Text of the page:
Sports Photography Marketing; Actions, Products, Portraits, And More Page 2

SB: Describe the image library work you do; it sounds like a good market in this area of photography.

AB: We shoot a preselected set of scenarios for our sports clients. Then the client can edit “X” number of images from the shoot overall as part of the budget, and opt to add more images in the future with a pre-negotiated rate of “Y” dollars per image. The primary difference in this type of assignment is that we don’t have a specific use for the images in mind while they are being shot—we shoot knowing that they will be adapted to many different things by the client.

SB: What marketing tactics are you using to find clients for this type of work?

AB: Our current marketing plan is pretty intense. It includes direct mail postcards, e-blasts with ADBASE Inc., and portfolio sites at Workbook online, Creative Hotlist, and AtEdge. We are also listed in the trade group “find-a-photographer” pages at American Society of Media Photographers (ASMP) and Editorial Photographers (EP). We have advertising sourcebook pages with AtEdge and Workbook; a fan page at Facebook; and our own website, www.andybatt.com.

Our rep, Robin Krasner at iGroup (http://igroupnyc.com), has been sending out a press kit and a promo-zine as well as making sales calls, showing the book, and networking. The promo-zine, Renaissance 1, is a quarterly periodical our rep sends to creative directors and art directors around the country.

SB: How do you feel about personal marketing in this area of photography?

AB: Personal marketing—e.g., in person contact with our client base—continues to be the most important part of our marketing efforts. From portfolio visits to social networking, we find the ability to put faces to names and meet the voices from the phone invaluable.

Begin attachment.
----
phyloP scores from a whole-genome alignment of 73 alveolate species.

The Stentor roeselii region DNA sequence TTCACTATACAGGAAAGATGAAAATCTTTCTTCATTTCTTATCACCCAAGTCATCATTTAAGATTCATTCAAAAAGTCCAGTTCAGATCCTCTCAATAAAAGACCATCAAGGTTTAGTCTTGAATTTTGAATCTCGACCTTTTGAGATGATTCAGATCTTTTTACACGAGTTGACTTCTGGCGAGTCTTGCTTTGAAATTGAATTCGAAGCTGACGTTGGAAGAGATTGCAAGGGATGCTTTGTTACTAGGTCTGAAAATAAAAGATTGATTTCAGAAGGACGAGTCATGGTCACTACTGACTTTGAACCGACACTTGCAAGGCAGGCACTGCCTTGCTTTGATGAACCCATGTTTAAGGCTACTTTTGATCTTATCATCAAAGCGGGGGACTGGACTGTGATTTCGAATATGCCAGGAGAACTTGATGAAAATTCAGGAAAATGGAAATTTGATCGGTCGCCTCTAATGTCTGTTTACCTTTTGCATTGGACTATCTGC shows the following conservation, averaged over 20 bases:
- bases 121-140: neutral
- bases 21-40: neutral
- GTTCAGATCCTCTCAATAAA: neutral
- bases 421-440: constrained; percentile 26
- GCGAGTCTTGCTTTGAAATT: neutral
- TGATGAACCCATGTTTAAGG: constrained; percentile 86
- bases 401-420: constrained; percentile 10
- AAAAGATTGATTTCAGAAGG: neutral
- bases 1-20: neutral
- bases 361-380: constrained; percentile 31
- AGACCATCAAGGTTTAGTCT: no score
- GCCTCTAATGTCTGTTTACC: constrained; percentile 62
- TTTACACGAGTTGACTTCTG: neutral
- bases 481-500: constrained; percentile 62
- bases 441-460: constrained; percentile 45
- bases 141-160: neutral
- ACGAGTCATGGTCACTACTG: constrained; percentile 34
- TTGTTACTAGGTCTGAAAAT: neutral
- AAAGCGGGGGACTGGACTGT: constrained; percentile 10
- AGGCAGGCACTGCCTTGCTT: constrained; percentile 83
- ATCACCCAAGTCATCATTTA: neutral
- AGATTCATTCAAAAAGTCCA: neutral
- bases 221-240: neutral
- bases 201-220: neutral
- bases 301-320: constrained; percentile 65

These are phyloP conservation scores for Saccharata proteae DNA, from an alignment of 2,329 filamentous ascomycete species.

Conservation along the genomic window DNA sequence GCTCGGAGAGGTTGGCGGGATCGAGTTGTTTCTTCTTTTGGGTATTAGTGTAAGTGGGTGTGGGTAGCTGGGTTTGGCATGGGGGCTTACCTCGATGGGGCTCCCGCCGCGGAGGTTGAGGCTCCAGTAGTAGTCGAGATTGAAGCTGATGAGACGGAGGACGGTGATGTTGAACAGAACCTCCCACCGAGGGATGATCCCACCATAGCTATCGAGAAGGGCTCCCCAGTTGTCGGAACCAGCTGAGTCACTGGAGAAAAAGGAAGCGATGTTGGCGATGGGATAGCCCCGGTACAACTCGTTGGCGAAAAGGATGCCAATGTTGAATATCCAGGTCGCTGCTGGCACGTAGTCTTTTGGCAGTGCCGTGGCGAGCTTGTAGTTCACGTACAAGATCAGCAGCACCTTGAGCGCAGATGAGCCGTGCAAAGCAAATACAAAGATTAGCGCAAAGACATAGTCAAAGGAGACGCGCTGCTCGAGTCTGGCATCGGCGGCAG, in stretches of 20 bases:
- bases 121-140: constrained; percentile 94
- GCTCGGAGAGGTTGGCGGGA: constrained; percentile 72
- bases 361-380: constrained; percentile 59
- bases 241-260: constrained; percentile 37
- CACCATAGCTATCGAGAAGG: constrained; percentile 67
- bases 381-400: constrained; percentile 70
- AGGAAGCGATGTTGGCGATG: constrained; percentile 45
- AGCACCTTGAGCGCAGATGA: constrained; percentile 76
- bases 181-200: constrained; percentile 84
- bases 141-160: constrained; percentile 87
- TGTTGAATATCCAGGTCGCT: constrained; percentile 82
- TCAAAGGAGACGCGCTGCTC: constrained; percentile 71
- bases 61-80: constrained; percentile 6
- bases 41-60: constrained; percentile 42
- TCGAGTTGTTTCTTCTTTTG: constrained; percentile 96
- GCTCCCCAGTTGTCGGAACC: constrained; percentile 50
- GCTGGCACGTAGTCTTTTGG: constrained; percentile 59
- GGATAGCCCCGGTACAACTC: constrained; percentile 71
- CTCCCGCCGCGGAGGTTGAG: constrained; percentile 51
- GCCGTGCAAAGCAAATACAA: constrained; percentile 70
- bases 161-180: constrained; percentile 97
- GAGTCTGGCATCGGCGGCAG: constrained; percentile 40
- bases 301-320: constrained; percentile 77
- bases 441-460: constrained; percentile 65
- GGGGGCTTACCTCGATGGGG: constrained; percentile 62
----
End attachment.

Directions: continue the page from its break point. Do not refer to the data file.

We’ve recently participated in two AtEdge sponsored mixers—an opportunity to meet art buyers and art directors one-on-one, in a friendly cocktail party atmosphere. We also participated in the Month of Photography in Los Angeles’ (MOPLA) portfolio “speed dating” session—both events were a great opportunity to meet and talk to potential clients.

SB: Which marketing tactics are giving the best return on your investment these days?

AB: Last year the e-blasts worked great but this year the “click through” numbers have been down, partially because of the churn in the client base, and partially because it’s the least expensive way to advertise, so many photographers are doing it. With the many layoffs that are happening, there are a lot more returned e-mails, and those who do get the e-blasts are less inclined to open them since they are getting an overwhelming amount each day. What seems to be working best right now are the press kits and the promo-zine, both are “big” pieces of mail. Plus portfolio visits, either by Robin or by Therese and me—this technique always works.

SB: What recommendations would you make to a photographer looking to make a career move into this area of the photography business?

AB: Understand the difference between shooting news/documentary images for a publication like Sports Illustrated and shooting commercial projects for a company like Nike—they are not mutually exclusive, but the goals and methodologies are different.

Like any area of photography, set goals, do your research, and figure who is going to pay you to do what you want to do.

Find your own voice. I’m not saying you can’t make money shooting what everyone else does, the same way they do it—just that I think if you want to show yourself to the world you need to be unique in some way.

Resources
Author’s Note:
This is only a partial list but for more information on this field of photography check out the following websites: www.sportsshooter.com, www.sportsphotographyworkshop.com, and http://photo.net/sports-photography-forum/. Also be sure to read Sports Photography: How to Capture Action and Emotion by Peter Skinner.

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